At only 180 pounds and in his first season of major college basketball, Russell could be slowing down because he’s being asked to do so much on the offensive end. Plenty of games this season, Russell has logged heavy minutes, but it’s been especially taxing for him lately. Fourteen games in a row, Russell has played at least 32 minutes and that has been upped to at least 35 minutes each of his last five outings.

Playing at a national powerhouse basketball prep school like Montverde Academy certainly helped prepare Russell for the rigors of college ball better than some typical high school players, but he’s still a thin freshman going through a physical league. Teams are also beginning to gain more film and synergy data and find ways to make Russell’s early success more difficult to replicate.

Defenses are honing in on Russell and throwing multiple defenders and looks at him and he’s having to adjust now. Russell is skilled enough to continue to put up numbers across the box score, but he might have plateaued a bit as a consistent shooting threat on a game-by-game basis.

Others on the Buckeyes need to bring just a little but more offense to the equation so Russell can carry them to victory with the game on the line. Ohio State has found its go-to guy and now the role guys need to step up and improve down the stretch for the Buckeyes to matter in the postseason.

It remains to be seen if Russell has hit the freshman wall, or if he’ll improve those declining shooting numbers, but he’s still capable of making plays from all over and being the best player on the floor at a moment’s notice.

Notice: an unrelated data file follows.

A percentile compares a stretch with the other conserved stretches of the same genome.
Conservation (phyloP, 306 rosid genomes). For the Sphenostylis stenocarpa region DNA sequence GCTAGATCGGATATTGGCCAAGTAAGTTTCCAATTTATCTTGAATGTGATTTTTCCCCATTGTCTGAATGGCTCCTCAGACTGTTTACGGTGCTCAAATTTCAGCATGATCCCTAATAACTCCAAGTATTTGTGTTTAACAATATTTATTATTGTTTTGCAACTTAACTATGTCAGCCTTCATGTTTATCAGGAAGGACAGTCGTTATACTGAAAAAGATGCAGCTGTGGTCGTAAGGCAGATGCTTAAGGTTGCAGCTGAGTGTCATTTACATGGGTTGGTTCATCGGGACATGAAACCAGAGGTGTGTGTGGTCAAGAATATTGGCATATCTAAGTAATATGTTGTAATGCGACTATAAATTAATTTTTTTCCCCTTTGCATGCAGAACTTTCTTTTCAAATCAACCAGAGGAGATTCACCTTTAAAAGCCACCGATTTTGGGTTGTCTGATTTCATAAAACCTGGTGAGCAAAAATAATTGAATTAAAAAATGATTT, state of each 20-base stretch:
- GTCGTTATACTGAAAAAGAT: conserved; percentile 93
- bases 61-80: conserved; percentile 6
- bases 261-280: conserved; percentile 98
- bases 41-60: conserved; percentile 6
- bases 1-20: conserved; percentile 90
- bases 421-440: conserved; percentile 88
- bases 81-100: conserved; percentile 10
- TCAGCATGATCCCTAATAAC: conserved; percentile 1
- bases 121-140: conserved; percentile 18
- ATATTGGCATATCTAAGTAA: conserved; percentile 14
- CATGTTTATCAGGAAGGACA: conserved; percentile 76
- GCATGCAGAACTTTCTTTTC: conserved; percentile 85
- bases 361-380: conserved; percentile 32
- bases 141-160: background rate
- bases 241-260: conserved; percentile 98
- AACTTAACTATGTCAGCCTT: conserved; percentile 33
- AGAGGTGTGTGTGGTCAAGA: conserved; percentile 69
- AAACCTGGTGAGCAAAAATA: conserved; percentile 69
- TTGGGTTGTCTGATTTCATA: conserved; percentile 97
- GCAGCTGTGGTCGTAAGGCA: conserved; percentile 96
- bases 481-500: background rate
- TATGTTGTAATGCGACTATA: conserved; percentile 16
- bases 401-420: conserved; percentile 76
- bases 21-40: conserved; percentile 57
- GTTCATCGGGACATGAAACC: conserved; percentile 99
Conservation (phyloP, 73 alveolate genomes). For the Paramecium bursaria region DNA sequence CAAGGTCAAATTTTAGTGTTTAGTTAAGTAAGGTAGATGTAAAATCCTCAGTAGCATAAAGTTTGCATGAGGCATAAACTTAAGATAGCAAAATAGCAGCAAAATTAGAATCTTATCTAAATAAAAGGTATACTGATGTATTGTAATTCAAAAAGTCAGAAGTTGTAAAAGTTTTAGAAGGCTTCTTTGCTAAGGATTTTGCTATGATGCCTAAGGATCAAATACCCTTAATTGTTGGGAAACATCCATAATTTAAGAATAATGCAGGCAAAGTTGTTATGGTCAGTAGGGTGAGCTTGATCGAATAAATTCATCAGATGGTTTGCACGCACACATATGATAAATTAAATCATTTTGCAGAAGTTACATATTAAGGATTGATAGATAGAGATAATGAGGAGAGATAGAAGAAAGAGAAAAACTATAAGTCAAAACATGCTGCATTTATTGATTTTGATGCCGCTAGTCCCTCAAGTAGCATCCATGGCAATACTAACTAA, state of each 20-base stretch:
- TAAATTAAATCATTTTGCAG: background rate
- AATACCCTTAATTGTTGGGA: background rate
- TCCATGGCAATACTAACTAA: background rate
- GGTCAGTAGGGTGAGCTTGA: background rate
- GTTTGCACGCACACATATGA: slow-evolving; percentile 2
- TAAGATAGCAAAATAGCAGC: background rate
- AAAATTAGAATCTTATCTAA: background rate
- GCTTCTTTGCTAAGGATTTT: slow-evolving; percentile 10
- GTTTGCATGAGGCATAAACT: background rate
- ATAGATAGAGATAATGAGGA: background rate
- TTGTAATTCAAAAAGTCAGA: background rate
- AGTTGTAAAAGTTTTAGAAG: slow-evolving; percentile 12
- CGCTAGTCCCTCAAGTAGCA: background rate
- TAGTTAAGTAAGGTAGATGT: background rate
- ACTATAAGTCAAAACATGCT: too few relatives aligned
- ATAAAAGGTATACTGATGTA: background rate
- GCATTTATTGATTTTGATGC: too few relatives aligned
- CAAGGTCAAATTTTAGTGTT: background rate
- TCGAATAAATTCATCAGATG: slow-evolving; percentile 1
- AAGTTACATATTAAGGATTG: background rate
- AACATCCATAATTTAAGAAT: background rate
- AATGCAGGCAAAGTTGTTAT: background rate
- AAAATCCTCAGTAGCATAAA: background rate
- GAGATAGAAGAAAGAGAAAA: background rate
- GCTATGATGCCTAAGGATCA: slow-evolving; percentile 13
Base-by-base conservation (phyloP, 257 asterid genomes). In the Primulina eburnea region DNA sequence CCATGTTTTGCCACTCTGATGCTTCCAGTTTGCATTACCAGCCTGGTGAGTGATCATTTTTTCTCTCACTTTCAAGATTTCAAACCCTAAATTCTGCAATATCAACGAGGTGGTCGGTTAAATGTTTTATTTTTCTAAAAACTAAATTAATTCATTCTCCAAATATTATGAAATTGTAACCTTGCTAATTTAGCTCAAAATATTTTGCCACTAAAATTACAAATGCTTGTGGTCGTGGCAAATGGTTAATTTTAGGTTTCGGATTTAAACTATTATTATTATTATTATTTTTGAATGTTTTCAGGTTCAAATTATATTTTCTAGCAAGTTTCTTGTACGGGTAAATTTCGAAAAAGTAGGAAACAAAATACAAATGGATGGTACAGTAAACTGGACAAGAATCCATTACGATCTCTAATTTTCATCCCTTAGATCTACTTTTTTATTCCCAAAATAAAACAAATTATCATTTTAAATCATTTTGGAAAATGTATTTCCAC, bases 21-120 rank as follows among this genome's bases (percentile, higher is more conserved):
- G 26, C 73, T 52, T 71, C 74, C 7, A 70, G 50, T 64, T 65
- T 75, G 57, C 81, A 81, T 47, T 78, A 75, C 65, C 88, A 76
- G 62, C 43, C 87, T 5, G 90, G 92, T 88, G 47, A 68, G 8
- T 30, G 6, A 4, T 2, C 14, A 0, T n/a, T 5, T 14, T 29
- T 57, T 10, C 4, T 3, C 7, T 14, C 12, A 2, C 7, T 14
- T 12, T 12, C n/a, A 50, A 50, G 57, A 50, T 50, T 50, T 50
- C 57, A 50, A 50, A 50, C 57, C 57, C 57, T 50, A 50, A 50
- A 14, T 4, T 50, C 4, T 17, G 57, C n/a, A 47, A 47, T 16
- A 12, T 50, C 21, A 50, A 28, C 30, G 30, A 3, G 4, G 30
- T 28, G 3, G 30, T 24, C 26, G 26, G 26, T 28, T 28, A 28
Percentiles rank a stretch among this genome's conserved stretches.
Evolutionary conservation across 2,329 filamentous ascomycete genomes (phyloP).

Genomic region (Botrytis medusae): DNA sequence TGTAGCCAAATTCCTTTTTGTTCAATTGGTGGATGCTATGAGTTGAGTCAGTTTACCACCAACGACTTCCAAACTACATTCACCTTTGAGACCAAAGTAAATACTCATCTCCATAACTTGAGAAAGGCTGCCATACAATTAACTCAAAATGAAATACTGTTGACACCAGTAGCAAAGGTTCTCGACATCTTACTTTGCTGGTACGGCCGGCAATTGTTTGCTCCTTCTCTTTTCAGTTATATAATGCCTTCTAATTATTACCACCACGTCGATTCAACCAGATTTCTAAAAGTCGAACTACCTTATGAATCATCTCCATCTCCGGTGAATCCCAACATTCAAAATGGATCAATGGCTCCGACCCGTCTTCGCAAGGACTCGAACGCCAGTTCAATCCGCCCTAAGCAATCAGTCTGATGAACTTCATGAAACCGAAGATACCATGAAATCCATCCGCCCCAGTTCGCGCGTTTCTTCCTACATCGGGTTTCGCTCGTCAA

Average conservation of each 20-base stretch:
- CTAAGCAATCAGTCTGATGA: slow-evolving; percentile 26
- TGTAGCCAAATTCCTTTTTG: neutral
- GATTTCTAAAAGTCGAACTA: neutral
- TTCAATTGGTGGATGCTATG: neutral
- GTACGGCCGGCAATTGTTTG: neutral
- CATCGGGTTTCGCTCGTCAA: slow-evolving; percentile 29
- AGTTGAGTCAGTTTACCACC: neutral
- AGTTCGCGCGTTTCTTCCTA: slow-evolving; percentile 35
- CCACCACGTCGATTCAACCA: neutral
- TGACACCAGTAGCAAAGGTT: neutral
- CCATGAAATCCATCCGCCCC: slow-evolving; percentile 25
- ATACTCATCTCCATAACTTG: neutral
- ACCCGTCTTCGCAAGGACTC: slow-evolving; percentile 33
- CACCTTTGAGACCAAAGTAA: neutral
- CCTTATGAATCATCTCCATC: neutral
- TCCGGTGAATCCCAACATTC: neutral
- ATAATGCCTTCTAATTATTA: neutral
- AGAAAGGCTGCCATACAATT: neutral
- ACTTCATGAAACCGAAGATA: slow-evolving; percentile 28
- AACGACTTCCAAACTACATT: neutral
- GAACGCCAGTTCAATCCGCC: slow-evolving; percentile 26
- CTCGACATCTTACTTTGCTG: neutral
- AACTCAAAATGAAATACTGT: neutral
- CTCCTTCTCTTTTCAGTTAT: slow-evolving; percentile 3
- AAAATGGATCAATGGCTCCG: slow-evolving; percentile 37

Kentucky’s Tionna Herron recovering from open-heart surgery

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LEXINGTON, Ky. — Kentucky coach Kyra Elzy says freshman Tionna Herron is recovering from open-heart surgery to correct a structural abnormality.

The 6-foot-4 post player learned of her condition after arriving at school in June and received other opinions before surgery was recommended. Senior trainer Courtney Jones said in a release that Herron underwent surgery Aug. 24 at Texas Children’s Hospital in Houston and is recovering at home in DeSoto, Texas.

Elzy said Herron “is the definition of a warrior” and all are grateful to be on the other side of the player’s surgery. Herron is expected back on campus early next month and will continue rehabilitation until she’s cleared to return to normal activity.

“Her will and determination to eventually return to the court is inspiring, and it’s that `game-on’ attitude that is what makes her such a perfect fit in our program,” Elzy said in a release. “We are so thrilled for Tionna’s return to our locker room; it’s not the same without our full team together.”

Herron committed to Kentucky during last fall’s early signing period, rated as a four-star prospect and a top-70 player in last year’s class. Kentucky won last year’s Southeastern Conference Tournament and reached the NCAA Tournament’s first round.

Emoni Bates charged with 2 felonies

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SUPERIOR TOWNSHIP, Mich — Emoni Bates, a former basketball prodigy who transferred to Eastern Michigan from Memphis, was charged with two felonies after police found a gun in a car during a traffic stop.